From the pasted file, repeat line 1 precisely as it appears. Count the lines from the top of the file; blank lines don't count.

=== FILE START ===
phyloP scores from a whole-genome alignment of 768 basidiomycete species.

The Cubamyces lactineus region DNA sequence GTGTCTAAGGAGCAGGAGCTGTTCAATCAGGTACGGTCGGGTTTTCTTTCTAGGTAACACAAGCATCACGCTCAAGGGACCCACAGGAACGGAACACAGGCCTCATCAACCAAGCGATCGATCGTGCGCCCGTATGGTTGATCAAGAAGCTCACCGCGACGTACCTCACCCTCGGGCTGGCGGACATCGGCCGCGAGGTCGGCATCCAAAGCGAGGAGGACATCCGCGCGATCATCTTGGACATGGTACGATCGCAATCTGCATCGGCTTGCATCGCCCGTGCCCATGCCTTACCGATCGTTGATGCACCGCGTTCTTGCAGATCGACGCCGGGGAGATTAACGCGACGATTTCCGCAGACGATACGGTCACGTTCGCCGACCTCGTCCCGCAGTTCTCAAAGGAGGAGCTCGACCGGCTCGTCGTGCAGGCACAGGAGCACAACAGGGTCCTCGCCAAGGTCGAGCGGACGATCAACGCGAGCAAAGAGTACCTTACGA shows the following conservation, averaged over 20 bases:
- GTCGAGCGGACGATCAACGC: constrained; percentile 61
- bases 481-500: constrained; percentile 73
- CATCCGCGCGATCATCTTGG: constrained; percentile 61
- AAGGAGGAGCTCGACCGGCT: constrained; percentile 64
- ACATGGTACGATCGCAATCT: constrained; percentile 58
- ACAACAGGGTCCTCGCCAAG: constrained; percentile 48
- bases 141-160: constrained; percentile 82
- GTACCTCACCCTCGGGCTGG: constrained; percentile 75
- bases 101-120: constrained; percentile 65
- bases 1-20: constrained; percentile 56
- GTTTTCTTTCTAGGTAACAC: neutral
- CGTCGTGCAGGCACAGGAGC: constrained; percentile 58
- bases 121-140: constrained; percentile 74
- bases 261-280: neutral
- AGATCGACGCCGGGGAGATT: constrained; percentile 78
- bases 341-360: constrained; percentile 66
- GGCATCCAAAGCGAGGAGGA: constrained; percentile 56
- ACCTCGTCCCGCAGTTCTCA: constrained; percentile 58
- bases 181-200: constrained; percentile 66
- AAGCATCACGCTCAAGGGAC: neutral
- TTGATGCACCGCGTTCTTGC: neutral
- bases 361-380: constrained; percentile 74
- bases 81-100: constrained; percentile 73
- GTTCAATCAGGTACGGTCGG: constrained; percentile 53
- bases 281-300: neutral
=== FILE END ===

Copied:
phyloP scores from a whole-genome alignment of 768 basidiomycete species.